Extreme precipitation events in the central U.S. increased as much as 40 percent between 1979 and 2009 compared to the previous 30 years (1948-1978).{{P.Y. Groisman, R.W. Knight, and T.R. Karl, “Changes in intense precipitation over the central United States,” Journal of Hydrometeorology 13, no. 1, 2012. 47-66.}} Yet many of the region’s infrastructure standards and floodplain maps are based on older precipitation data. Reducing the region’s exposure to flooding and optimizing long-term investments so that they account for future conditions requires a more current and comprehensive understanding of where and when urban and riverine flooding could occur. Watershed plans, stormwater models, and other studies help the region identify the most effective stormwater solutions, and coordination of these tools can help address problems across jurisdictional boundaries. In the absence of detailed models, the Regional Urban Flood Susceptibility Index can help convey the potential risk of urban flooding. Residents and business owners making important investment decisions often lack information about flood risk. Ironically, though established to provide affordable flood insurance, repair damaged homes and businesses, and promote floodplain management, the National Flood Insurance Program (NFIP) has the unintended effect of perpetuating development in flood-prone areas. This is particularly true in locations without strong floodplain management regulations that discourage redevelopment. The NFIP does not adequately communicate the level of risk, set premiums to reflect the full risk of loss, or provide options for low-income property owners.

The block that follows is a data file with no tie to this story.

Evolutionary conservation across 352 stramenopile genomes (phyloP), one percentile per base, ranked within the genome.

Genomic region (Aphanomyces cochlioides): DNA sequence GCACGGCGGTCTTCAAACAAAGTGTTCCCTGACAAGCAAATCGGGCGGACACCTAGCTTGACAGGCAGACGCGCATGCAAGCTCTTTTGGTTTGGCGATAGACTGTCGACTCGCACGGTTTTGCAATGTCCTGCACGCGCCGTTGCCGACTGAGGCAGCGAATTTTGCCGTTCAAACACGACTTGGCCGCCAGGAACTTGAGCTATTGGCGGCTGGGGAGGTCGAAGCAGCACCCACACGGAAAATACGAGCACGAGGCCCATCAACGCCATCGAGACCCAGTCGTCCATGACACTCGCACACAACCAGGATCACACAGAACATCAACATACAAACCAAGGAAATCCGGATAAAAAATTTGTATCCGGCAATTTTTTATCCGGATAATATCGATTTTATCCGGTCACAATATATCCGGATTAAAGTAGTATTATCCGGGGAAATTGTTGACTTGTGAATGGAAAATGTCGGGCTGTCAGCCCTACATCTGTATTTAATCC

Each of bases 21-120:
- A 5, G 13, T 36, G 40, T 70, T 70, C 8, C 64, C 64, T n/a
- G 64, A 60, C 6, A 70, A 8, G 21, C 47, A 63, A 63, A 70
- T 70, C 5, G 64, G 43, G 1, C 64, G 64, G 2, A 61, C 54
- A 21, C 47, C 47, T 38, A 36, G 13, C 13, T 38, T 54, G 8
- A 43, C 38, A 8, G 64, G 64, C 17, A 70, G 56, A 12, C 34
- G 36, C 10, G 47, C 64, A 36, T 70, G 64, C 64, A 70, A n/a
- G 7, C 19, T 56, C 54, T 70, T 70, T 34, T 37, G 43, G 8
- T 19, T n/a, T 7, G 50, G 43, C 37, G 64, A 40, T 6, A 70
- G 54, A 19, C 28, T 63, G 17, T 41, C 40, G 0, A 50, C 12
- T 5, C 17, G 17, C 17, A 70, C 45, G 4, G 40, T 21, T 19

Action 1

Regularly update precipitation data and explore options to account for future climate scenarios.

Implementers

Illinois State Water Survey

Action 2

Update floodplain maps to reflect current development conditions as well as current and future precipitation.

Implementers

FEMA, Illinois Department of Natural Resources (IDNR), and county stormwater agencies

Action 3

Continue advancing watershed and sewer modeling efforts to identify and increase awareness of areas of riverine and urban flooding risk.

Implementers

County stormwater agencies and municipalities

Action 4

Collect flooding data and communicate risk and possible solutions to residents and businesses, with particular attention to residents who may be more vulnerable to the impacts of flooding.

Implementers

Local governments

Action 5

Continue to develop planning tools to understand and plan for urban flooding risk.

Implementers

CMAP and partners

Action 6

Implement efforts to ensure that the sale of property is informed by accurate flood risk information.

Implementers

The State and real estate community

Action 7

Reform the NFIP to adequately identify and communicate risk.

Implementers

Congress